Calling all educators you are invited to two presentations by …
At the Waiouru School Hall on
Wednesday 14th October 2pm – 6pm and Thursday 15th October 9am – 3pm
Nathan Wallis is a father of three & foster parent with a professional background in child counselling, teaching and social service management. Until recently he lectured in Human Development at the University of Canterbury, Christchurch, New Zealand. Nathan is also a board member and senior trainer with the highly respected Brainwave Trust.
Presentation One (4 hours @ $20pp) – Wednesday 14th October 2pm – 6pm:
0 to 3 Years – The majority of the major discoveries about the growth and development of the human brain which led the 1990’s to be labelled the ‘Decade of the Brain’, were about the brain from conception to 3 years of age. From a neurological perspective this is clearly the most important time in your life for influencing your entire life span. Participants will explore with Nathan how this works and what it means for how we interact, nurture and educate our youngest citizens. We will explore the implications this has for early childhood/infancy and the type of environment that best facilitates the full development of the child’s potential. Nathan’s aim is to make this as jargon free and easily relatable to practice as possible.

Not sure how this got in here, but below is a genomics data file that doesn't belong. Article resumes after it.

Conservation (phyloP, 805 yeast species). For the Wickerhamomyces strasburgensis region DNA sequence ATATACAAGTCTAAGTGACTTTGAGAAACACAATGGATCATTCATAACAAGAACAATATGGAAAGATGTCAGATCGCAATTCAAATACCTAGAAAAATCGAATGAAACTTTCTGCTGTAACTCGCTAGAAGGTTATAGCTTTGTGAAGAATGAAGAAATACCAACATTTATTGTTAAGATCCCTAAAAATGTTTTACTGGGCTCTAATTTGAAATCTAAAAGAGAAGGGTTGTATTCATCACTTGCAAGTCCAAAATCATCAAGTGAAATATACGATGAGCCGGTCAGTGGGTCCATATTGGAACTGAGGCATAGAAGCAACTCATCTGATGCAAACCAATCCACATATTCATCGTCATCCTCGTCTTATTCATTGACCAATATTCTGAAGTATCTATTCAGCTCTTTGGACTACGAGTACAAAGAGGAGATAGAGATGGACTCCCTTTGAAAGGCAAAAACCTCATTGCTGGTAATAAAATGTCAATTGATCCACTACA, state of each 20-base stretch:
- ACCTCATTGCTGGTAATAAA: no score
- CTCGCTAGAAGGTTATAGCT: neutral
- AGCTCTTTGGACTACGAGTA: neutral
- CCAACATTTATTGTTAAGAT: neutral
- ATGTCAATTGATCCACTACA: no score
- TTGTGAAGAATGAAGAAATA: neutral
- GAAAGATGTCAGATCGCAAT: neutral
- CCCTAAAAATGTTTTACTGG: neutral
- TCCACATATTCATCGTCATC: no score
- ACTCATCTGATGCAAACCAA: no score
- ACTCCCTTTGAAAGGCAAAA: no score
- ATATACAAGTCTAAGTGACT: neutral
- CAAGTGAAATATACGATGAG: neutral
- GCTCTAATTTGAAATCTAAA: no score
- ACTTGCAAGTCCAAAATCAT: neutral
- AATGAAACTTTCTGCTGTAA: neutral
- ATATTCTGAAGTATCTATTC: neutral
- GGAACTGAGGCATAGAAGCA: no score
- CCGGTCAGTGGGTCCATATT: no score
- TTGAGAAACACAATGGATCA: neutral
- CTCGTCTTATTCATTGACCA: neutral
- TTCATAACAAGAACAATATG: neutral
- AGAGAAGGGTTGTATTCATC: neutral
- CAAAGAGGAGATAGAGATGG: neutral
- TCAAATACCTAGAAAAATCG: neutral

Presentation Two (All Day @ $40pp) – Thursday 15th October 9am – 3pm:
Morning as above – 0 to 3 years
Afternoon 3 to 6 Years – With the huge emphasis placed on the development of literacy and numeracy in education, many people assume that the 3 and 4 year old is basically a little 7 year old, and a watered down more basic version of the 7 year old curriculum is appropriate. Its not.
This is a unique stage of development in which the child has unique needs specific to this age group. These needs relate to the development of social emotional skills, which as well as developing resilience, play a crucial role in the subsequent development of cognitive skills such as literacy.
Together with participants, Nathan will explore the research field that relates to this development, and how this impacts on our practice, interactions and relationships with young children. He hopes to infuse the session with humour and make the information easily relatable to your daily life.
Any questions please contact Marama – firstname.lastname@example.org
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